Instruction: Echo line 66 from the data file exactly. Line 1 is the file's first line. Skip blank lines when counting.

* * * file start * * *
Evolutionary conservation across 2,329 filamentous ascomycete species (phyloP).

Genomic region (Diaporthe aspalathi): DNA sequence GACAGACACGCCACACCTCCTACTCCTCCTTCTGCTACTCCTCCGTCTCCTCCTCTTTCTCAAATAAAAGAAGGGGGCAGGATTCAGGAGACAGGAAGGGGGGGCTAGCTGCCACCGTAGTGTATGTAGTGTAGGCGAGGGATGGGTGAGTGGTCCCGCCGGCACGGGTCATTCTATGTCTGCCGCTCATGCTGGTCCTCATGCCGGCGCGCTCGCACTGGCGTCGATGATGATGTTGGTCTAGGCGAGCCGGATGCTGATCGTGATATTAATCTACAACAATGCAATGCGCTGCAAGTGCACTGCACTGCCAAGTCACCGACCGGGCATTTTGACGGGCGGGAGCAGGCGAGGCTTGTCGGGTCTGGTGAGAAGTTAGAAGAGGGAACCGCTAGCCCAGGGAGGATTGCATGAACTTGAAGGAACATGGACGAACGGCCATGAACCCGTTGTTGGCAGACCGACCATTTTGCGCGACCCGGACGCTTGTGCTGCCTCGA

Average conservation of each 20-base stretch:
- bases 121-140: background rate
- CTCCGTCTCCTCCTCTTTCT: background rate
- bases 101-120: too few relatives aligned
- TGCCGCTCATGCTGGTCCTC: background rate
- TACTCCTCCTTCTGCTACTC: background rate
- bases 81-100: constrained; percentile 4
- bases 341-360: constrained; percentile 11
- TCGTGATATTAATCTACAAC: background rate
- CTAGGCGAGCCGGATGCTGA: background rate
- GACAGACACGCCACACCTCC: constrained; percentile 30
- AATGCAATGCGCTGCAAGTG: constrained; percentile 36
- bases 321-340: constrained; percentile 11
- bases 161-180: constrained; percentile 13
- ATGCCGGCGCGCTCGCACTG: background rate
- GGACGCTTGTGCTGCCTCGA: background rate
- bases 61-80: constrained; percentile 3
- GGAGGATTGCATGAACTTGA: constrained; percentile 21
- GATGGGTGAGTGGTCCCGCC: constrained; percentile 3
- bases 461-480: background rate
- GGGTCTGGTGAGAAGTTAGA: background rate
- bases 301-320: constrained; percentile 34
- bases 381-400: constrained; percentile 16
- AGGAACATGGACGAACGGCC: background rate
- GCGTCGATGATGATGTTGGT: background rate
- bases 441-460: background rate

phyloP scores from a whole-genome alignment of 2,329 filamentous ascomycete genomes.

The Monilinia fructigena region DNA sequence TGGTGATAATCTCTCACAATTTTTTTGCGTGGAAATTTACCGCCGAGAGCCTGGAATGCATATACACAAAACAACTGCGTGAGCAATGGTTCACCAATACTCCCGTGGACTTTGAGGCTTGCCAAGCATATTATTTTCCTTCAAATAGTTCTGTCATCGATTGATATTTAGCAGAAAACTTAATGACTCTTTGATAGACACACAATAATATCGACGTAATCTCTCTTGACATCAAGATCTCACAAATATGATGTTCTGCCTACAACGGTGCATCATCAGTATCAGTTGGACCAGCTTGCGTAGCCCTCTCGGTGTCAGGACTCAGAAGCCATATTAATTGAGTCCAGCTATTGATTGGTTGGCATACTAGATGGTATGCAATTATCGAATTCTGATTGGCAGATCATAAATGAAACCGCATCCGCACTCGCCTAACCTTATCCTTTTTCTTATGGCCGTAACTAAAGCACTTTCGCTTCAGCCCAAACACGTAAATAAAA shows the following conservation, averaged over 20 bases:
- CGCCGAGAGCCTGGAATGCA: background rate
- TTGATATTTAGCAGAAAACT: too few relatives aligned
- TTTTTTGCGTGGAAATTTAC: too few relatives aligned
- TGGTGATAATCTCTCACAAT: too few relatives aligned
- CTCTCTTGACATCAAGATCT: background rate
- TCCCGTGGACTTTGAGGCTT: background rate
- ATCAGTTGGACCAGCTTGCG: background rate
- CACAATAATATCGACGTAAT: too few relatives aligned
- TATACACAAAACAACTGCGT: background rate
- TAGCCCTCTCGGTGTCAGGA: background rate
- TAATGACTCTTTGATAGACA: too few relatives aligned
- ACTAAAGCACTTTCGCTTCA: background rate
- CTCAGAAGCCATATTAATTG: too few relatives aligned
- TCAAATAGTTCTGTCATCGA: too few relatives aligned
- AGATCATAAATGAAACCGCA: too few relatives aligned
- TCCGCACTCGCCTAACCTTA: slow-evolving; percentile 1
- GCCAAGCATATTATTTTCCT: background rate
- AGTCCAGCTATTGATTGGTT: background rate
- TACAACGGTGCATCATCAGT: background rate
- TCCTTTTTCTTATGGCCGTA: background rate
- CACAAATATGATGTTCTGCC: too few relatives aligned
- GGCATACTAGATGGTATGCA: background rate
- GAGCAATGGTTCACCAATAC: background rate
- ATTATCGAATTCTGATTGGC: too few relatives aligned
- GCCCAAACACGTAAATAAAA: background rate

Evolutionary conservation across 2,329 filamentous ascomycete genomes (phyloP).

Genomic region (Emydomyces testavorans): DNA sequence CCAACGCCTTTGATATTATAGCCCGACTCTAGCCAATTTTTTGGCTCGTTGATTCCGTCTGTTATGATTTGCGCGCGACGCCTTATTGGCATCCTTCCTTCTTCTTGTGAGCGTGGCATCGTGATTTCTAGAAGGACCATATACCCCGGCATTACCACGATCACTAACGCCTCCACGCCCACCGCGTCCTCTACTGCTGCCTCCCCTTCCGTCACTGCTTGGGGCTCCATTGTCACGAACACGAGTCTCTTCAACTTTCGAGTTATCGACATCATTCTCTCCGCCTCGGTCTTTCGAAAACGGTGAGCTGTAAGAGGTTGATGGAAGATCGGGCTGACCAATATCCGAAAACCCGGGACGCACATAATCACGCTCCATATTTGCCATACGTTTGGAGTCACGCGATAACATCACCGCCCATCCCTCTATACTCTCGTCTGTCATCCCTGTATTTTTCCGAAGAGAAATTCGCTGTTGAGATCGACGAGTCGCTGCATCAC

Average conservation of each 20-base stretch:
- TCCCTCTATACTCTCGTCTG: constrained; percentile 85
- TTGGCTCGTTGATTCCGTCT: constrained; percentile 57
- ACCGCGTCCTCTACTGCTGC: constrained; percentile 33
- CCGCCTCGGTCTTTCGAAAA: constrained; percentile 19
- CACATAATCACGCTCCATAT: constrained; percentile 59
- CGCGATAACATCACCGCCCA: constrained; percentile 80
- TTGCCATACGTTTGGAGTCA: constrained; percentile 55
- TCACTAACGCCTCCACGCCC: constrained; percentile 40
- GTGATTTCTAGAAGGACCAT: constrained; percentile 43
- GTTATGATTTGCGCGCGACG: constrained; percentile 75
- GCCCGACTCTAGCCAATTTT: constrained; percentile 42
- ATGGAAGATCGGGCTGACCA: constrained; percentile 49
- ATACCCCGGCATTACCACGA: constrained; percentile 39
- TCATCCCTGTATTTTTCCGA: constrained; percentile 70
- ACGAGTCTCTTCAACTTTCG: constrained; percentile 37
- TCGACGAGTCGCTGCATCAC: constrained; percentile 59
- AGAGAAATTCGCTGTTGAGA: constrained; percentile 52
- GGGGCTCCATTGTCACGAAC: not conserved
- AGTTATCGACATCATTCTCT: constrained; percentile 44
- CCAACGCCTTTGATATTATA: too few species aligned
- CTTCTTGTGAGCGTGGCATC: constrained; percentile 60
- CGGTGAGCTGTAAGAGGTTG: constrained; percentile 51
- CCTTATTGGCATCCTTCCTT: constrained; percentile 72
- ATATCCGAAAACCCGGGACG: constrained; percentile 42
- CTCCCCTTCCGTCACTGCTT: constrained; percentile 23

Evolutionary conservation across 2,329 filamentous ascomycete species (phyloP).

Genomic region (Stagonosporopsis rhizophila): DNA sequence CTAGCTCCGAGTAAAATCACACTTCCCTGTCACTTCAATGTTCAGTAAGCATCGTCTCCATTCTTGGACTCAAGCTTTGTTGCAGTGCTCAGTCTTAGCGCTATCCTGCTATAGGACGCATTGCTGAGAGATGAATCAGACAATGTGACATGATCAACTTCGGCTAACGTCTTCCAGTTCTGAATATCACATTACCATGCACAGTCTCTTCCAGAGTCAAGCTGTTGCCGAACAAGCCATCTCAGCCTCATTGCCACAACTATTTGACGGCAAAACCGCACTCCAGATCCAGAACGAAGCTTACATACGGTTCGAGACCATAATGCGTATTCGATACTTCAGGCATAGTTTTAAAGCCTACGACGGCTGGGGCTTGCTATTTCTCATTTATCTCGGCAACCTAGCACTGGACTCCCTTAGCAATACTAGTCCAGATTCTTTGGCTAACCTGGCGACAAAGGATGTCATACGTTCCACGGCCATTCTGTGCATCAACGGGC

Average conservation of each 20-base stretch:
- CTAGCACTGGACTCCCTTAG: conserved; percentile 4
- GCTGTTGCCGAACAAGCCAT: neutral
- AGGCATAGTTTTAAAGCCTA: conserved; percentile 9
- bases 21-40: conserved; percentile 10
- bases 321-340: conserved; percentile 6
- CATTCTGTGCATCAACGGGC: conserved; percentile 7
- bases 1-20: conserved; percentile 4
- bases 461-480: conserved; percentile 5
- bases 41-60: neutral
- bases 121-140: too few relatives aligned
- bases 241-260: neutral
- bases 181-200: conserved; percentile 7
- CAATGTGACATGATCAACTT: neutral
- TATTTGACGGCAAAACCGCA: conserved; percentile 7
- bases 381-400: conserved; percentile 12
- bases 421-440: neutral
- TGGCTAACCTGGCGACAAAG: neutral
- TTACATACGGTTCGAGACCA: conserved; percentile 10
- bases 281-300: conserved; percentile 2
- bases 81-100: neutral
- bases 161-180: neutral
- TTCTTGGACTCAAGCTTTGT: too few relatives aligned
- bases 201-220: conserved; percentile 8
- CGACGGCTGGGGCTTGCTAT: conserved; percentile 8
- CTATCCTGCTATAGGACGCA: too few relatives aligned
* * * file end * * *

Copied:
- TCACTAACGCCTCCACGCCC: constrained; percentile 40